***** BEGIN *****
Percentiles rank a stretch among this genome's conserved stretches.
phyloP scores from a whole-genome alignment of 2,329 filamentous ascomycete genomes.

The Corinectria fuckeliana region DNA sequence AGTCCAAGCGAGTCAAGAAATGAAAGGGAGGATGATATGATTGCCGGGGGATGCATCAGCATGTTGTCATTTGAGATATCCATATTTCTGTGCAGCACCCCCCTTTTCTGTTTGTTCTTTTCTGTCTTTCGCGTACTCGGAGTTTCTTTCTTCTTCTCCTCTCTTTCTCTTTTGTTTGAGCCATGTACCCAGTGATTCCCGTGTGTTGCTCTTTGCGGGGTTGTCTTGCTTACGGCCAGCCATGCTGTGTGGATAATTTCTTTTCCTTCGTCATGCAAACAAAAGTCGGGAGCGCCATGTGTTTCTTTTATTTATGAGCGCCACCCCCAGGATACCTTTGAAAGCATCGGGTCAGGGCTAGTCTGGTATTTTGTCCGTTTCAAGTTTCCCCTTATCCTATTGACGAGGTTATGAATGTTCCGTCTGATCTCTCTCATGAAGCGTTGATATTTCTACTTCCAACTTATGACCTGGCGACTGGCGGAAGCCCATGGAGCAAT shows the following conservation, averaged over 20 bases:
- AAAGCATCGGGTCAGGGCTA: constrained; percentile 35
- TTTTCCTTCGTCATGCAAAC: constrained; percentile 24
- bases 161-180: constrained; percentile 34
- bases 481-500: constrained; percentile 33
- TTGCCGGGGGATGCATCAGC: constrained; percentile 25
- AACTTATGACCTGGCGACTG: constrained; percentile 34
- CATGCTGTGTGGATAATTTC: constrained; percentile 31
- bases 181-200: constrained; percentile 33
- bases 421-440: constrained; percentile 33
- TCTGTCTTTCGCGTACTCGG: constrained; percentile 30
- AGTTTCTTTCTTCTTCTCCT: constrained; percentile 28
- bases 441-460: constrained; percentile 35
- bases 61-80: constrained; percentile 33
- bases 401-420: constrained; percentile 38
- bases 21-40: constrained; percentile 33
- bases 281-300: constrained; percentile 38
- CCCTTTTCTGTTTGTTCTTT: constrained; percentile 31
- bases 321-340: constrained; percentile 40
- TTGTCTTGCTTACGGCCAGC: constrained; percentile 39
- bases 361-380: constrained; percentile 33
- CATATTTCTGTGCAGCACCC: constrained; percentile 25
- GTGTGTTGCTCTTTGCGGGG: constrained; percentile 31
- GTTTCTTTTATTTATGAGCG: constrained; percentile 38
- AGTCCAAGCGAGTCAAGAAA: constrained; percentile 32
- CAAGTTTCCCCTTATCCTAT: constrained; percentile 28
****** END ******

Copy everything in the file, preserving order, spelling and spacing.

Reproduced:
Percentiles rank a stretch among this genome's conserved stretches.
phyloP scores from a whole-genome alignment of 2,329 filamentous ascomycete genomes.

The Corinectria fuckeliana region DNA sequence AGTCCAAGCGAGTCAAGAAATGAAAGGGAGGATGATATGATTGCCGGGGGATGCATCAGCATGTTGTCATTTGAGATATCCATATTTCTGTGCAGCACCCCCCTTTTCTGTTTGTTCTTTTCTGTCTTTCGCGTACTCGGAGTTTCTTTCTTCTTCTCCTCTCTTTCTCTTTTGTTTGAGCCATGTACCCAGTGATTCCCGTGTGTTGCTCTTTGCGGGGTTGTCTTGCTTACGGCCAGCCATGCTGTGTGGATAATTTCTTTTCCTTCGTCATGCAAACAAAAGTCGGGAGCGCCATGTGTTTCTTTTATTTATGAGCGCCACCCCCAGGATACCTTTGAAAGCATCGGGTCAGGGCTAGTCTGGTATTTTGTCCGTTTCAAGTTTCCCCTTATCCTATTGACGAGGTTATGAATGTTCCGTCTGATCTCTCTCATGAAGCGTTGATATTTCTACTTCCAACTTATGACCTGGCGACTGGCGGAAGCCCATGGAGCAAT shows the following conservation, averaged over 20 bases:
- AAAGCATCGGGTCAGGGCTA: constrained; percentile 35
- TTTTCCTTCGTCATGCAAAC: constrained; percentile 24
- bases 161-180: constrained; percentile 34
- bases 481-500: constrained; percentile 33
- TTGCCGGGGGATGCATCAGC: constrained; percentile 25
- AACTTATGACCTGGCGACTG: constrained; percentile 34
- CATGCTGTGTGGATAATTTC: constrained; percentile 31
- bases 181-200: constrained; percentile 33
- bases 421-440: constrained; percentile 33
- TCTGTCTTTCGCGTACTCGG: constrained; percentile 30
- AGTTTCTTTCTTCTTCTCCT: constrained; percentile 28
- bases 441-460: constrained; percentile 35
- bases 61-80: constrained; percentile 33
- bases 401-420: constrained; percentile 38
- bases 21-40: constrained; percentile 33
- bases 281-300: constrained; percentile 38
- CCCTTTTCTGTTTGTTCTTT: constrained; percentile 31
- bases 321-340: constrained; percentile 40
- TTGTCTTGCTTACGGCCAGC: constrained; percentile 39
- bases 361-380: constrained; percentile 33
- CATATTTCTGTGCAGCACCC: constrained; percentile 25
- GTGTGTTGCTCTTTGCGGGG: constrained; percentile 31
- GTTTCTTTTATTTATGAGCG: constrained; percentile 38
- AGTCCAAGCGAGTCAAGAAA: constrained; percentile 32
- CAAGTTTCCCCTTATCCTAT: constrained; percentile 28